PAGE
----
Thursday, January 9, 2014

I Have No Proof But I Still Think You’re Guilty!


On Wednesday, the Baseball Writers Association of America announced the three inductees to the Baseball Hall of Fame for 2014: Greg Maddux, Tom Glavine, and Frank Thomas. All three men are well deserving of their place in the hall and I congratulate each one of them. However, this year further demonstrated the flaws that exist in the election process. With the exception of the years during the Hall’s inception, there has never been such a long list of candidates that deserve enshrinement in Cooperstown, New York. Because of the process currently in place, the misdeeds of many in the game in the past twenty years, and the idea that emotion outweighs talent in the minds of voters, there are many candidates that will either have to wait for a few years or will simply never see their bust of bronze.

The process has become a game of finger pointing and accusation. Evidence is no longer a factor in determining whether someone committed a crime against the character of the game. In fact, in some instances, outstanding talent and performance has hurt the chances of a few while steady performances year over year has proven an obstacle for at least one candidate still on the waiting list. For me, as someone who grew up watching man of the players now coming on the ballot, it is a shame that I will not be able to celebrate the talent that I spent so many years watching on the field.

I grew up watching and playing baseball. I never really demonstrated any talent for the game beyond a strong arm but I still enjoyed the spring and summer games. It was also one of the few sports, and still is, that I can watch on television that will hold my interest. This may be an oddity to some but my mind is constantly working, pitch by pitch, play by play, whenever a game is filling the pixels on the screen. Many of those players I watched for so many years are, most likely, never going to stand on that stage with some of the all-time greats of the game.

The problem with the assumptions, accusations, and general stubbornness of the voters is the fact that they see this tainted era as being something that is finite. We will never be able to determine the beginning or the end of the steroid/PED era and if you think you can you are wrong. While, undoubtedly, performance enhancers were more prevalent during certain years but so were greenies and cocaine during other time periods.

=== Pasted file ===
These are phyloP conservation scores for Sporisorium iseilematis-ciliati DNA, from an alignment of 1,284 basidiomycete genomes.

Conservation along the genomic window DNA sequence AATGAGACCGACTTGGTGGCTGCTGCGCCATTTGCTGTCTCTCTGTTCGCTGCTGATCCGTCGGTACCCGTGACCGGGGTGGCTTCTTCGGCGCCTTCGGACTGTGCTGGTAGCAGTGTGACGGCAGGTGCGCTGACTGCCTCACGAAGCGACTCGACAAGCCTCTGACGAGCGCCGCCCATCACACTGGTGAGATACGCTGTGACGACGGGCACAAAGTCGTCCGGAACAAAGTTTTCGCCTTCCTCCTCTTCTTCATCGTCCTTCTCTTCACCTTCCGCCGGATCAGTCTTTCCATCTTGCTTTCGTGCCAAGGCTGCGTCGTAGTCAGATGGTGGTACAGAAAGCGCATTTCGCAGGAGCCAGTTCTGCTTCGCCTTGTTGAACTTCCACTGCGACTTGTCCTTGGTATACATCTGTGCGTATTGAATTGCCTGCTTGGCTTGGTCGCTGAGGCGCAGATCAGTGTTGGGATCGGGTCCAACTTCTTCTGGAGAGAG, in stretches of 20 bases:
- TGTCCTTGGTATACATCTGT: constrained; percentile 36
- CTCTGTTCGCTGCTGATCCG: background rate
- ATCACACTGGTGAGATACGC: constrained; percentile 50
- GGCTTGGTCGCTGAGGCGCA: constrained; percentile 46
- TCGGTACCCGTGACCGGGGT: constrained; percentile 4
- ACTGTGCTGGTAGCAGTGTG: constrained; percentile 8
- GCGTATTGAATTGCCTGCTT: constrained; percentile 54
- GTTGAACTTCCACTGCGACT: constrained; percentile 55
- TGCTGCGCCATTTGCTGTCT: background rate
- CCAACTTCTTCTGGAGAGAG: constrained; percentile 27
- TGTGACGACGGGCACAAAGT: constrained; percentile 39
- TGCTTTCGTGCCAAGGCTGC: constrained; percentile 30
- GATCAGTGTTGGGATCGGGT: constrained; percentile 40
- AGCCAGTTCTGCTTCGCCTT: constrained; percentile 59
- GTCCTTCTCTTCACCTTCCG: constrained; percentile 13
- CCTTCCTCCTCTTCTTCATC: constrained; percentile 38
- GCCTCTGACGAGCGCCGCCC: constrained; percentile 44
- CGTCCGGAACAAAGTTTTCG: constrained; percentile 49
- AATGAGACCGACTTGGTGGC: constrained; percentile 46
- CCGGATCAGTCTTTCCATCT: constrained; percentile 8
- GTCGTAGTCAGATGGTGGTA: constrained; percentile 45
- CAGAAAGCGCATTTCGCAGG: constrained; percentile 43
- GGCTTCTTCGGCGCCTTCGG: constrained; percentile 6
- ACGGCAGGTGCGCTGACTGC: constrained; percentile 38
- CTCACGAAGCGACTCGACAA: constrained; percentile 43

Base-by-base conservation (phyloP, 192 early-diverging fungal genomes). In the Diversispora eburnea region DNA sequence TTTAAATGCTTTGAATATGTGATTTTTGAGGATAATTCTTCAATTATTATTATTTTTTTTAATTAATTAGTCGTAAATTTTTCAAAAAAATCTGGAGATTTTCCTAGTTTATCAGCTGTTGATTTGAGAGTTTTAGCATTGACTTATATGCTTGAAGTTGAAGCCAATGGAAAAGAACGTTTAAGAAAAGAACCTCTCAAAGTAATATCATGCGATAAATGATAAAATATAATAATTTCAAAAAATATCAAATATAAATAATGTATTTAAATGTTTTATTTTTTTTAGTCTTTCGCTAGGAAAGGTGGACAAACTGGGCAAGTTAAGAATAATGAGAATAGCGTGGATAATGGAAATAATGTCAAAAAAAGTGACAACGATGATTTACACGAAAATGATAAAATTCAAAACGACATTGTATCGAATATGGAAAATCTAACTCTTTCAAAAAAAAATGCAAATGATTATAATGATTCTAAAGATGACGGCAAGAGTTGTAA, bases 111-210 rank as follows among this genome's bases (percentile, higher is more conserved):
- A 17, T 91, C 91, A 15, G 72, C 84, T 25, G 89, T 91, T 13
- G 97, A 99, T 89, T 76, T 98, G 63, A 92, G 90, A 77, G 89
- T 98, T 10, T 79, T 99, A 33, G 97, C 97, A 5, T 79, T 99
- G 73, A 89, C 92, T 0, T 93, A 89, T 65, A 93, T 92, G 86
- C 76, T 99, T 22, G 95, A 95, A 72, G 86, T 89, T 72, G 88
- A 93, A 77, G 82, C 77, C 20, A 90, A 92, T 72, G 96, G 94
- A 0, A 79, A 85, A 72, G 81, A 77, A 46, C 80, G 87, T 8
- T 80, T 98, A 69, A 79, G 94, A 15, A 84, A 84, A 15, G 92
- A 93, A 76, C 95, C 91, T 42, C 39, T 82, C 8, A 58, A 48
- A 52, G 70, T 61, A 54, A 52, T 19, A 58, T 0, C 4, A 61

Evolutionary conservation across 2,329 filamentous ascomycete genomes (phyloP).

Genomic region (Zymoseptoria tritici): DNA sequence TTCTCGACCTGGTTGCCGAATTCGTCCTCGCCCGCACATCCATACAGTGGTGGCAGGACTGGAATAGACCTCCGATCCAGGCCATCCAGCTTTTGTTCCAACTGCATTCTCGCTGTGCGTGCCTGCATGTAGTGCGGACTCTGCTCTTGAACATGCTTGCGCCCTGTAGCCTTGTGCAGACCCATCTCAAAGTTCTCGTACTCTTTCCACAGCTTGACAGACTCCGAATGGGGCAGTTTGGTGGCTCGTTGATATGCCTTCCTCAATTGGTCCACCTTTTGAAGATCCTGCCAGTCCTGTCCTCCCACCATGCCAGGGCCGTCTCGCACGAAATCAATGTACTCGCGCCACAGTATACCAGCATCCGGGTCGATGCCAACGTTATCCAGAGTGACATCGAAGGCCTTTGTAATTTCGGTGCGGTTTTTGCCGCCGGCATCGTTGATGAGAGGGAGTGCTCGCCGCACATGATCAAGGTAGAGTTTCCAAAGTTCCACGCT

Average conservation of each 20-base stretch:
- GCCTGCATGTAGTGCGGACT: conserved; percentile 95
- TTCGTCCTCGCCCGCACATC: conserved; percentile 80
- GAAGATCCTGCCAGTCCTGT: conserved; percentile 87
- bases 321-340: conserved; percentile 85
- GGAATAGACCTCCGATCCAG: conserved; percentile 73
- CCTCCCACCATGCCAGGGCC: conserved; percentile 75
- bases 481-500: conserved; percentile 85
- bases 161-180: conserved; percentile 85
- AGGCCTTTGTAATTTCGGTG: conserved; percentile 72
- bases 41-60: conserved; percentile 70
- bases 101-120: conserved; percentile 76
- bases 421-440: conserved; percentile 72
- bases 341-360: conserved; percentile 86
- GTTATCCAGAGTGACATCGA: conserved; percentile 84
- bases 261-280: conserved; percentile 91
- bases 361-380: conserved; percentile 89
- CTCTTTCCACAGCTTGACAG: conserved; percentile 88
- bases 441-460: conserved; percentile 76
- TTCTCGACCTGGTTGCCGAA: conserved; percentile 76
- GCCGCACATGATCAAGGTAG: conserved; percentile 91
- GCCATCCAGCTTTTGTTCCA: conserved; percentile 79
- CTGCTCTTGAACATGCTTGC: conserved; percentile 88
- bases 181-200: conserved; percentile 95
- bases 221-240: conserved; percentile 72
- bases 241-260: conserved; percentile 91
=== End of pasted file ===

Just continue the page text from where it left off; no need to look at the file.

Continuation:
Heck, no one accused Roger Maris of having an unfair advantage for smoking like a chimney in 1961 in order to calm his nerves. In general, no one really knows if players received any benefit from tobacco use over the years. Granted, it did not make them bigger, stronger, or faster but maybe it helped some relax or focus. To those who respond with the fact that most players used tobacco my response is simple… exactly.

Players should be evaluated for their performance on the field in competition against their peers. Barring any illegal activity or evidence that they have broken written rules, all players should be based on performance. Even if it seems likely that they used something (i.e. Bonds and Clemens) we can’t exclude based on something that wouldn’t hold up in court. And, more importantly, we can’t put roadblocks in front of players who played in the same era where no evidence has ever been found of any wrongdoing (i.e. Piazza, Biggio, Bagwell, Walker, and numerous others). The BBWAA are an emotional bunch to the point that they have allowed there disappointment of a few during an era to cloud their judgment of the truly talented men who played the game during that time.

Something needs to change. Objectivity needs to find its way back into the process. And, while I don’t agree with how Deadspin went about it, the fans should have some say, maybe just a single symbolic ballot cast for the other voters to see ahead of time, in the process. Now that the voters have seen the ballot the fans have cast, thank to Dan Le Batard, maybe they will finally listen. However, based on the overreaction of the BBWAA, I seriously doubt it and it looks as though a generation of great players, some of the greatest of all time, will languish on the ballot finally giving way to the similarly temperamental and flawed veteran’s committee.